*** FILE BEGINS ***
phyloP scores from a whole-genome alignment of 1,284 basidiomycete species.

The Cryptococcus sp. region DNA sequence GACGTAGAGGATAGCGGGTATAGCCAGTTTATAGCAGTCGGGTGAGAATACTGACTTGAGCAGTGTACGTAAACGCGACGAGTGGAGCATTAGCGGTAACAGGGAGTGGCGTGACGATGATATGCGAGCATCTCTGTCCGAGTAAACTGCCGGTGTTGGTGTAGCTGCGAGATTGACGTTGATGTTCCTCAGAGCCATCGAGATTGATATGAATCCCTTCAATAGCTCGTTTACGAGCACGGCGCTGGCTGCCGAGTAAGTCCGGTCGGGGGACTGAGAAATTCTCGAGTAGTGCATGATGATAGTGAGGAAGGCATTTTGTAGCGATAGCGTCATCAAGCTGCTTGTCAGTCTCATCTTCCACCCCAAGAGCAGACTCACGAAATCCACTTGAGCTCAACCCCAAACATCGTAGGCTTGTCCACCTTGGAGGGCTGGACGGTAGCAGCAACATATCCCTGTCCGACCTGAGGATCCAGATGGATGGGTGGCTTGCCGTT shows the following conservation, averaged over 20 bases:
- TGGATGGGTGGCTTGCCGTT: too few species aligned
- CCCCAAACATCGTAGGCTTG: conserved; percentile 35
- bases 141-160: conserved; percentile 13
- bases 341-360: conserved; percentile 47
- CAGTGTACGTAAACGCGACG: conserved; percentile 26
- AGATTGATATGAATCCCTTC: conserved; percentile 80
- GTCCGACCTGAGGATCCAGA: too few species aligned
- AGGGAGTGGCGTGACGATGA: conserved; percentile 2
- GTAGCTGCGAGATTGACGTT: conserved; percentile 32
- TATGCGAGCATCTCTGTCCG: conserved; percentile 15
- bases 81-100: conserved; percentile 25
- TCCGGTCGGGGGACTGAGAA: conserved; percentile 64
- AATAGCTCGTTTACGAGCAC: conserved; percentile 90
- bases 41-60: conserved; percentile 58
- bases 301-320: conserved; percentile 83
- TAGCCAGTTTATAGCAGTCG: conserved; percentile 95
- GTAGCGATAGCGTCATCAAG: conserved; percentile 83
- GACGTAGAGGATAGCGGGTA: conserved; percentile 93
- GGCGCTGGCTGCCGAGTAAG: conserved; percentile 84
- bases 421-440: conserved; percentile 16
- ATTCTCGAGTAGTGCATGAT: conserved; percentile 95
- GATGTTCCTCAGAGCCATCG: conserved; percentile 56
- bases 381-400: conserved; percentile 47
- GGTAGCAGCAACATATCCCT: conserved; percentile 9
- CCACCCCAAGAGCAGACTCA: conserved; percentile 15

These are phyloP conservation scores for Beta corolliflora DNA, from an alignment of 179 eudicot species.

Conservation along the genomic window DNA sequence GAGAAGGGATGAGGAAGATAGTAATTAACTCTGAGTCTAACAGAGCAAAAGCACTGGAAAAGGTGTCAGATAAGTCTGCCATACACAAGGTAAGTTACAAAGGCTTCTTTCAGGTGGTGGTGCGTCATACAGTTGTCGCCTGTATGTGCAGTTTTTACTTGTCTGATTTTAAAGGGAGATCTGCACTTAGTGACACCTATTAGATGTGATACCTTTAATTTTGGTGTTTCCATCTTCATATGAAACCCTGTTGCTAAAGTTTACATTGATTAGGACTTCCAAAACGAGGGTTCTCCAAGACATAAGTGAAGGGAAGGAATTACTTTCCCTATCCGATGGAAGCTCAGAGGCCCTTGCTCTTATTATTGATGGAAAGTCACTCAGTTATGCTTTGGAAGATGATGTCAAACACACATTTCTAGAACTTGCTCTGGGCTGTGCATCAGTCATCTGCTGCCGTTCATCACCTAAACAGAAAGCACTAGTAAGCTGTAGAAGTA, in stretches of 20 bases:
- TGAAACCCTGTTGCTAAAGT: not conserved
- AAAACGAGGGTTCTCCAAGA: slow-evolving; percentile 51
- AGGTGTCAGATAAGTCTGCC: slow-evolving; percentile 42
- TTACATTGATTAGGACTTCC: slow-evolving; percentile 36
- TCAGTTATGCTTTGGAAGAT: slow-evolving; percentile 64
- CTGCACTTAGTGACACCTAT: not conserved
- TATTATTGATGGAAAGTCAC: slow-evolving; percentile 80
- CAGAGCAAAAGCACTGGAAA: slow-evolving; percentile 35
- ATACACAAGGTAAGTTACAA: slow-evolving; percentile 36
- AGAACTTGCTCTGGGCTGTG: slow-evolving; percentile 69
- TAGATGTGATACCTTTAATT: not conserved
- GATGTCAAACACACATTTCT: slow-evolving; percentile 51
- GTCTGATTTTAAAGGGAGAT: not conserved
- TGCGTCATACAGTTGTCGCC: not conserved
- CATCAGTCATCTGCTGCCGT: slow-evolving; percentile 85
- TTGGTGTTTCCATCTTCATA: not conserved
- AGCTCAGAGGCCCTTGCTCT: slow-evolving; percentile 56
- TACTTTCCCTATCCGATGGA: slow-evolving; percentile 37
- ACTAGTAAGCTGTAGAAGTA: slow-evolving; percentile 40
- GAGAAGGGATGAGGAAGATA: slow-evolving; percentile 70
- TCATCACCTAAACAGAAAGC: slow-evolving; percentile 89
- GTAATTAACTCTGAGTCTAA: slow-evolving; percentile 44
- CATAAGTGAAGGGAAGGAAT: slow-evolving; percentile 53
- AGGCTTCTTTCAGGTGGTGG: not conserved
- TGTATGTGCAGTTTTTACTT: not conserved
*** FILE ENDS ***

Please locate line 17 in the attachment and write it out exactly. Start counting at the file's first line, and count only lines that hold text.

- bases 301-320: conserved; percentile 83